By Suzanne Rindell
Putnam (512 pages, $27)
“Nobody ever became a writer by just wanting to be one.” This terse advice by F. Scott Fitzgerald sets the scene for a compelling exploration of New York City’s Greenwich Village scene in the late 1950s, when beatniks, berets and big ideas gravitated to jazz clubs, and women and minorities could begin to voice ambition without feeling outright derision. (There was derision, but more politic.)
Three ambitious young people intersect: Eden, a Midwestern girl who believes that her sincere desire to be a books editor will open doors; Cliff, a self-absorbed loser who believes that writing like Hemingway or Kerouac will make him as famous, and Miles, a talented black writer from Harlem who is grappling with his closeted sexuality along with his race.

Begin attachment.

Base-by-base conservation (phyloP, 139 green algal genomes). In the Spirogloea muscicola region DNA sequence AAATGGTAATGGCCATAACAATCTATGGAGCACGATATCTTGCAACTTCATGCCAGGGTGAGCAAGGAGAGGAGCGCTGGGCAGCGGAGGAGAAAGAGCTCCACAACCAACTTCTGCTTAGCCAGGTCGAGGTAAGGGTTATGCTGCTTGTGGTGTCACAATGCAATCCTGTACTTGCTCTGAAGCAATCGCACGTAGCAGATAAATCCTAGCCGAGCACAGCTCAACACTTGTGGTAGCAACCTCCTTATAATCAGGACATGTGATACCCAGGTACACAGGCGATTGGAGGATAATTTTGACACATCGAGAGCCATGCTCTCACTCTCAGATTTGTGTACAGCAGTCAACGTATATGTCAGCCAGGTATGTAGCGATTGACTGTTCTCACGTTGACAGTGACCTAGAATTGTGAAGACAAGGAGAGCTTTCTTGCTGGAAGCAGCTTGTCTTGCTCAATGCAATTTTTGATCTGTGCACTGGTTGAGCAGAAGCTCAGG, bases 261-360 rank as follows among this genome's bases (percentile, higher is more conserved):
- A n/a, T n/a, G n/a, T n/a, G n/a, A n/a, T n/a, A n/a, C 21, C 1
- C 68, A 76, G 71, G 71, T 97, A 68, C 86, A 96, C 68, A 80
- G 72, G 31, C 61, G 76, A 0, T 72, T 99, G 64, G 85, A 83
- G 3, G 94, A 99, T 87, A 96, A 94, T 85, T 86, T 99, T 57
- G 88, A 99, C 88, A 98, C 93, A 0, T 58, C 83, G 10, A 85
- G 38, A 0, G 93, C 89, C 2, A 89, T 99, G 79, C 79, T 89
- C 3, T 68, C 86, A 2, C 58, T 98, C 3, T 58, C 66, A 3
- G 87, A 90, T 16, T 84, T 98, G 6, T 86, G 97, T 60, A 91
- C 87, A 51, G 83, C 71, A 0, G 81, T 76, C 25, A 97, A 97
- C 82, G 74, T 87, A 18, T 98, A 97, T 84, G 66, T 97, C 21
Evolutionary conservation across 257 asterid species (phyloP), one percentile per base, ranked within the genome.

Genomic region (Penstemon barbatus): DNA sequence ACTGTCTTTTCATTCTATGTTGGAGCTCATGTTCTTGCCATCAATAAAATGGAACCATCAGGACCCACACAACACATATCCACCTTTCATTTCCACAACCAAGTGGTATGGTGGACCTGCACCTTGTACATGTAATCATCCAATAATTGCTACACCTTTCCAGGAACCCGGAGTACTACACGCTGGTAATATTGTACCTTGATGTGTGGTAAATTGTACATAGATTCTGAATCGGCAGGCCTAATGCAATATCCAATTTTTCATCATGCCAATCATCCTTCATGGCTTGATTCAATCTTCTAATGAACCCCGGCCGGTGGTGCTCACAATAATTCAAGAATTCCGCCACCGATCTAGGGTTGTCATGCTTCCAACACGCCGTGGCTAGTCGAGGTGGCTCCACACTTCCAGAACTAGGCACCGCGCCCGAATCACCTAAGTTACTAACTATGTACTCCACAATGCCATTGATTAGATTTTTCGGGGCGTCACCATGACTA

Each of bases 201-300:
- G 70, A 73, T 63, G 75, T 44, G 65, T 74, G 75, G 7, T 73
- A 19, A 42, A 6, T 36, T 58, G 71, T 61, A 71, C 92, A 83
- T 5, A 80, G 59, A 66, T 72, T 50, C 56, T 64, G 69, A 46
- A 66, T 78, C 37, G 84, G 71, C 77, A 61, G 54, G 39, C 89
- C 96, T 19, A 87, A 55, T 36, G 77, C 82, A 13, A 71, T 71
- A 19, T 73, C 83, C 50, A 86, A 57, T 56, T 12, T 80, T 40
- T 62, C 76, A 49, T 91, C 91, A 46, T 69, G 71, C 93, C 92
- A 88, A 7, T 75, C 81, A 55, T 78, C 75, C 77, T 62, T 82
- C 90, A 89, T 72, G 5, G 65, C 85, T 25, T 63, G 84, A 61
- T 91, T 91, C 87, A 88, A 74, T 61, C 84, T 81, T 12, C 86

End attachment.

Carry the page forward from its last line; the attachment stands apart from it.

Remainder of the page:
Through them, Rindell gives us a history lesson -- one cover blurb makes a “Mad Men” reference -- but her story is the driver as each character confronts the compromises and sacrifices asked by adulthood, and also by the times. Through several unexpected characters and plot twists, the action builds in momentum and suspense, right until the final pages. “Three-Martini Lunch” will make several afternoons at the beach a substantive pleasure, gaining a tan along with some insight. (TNS)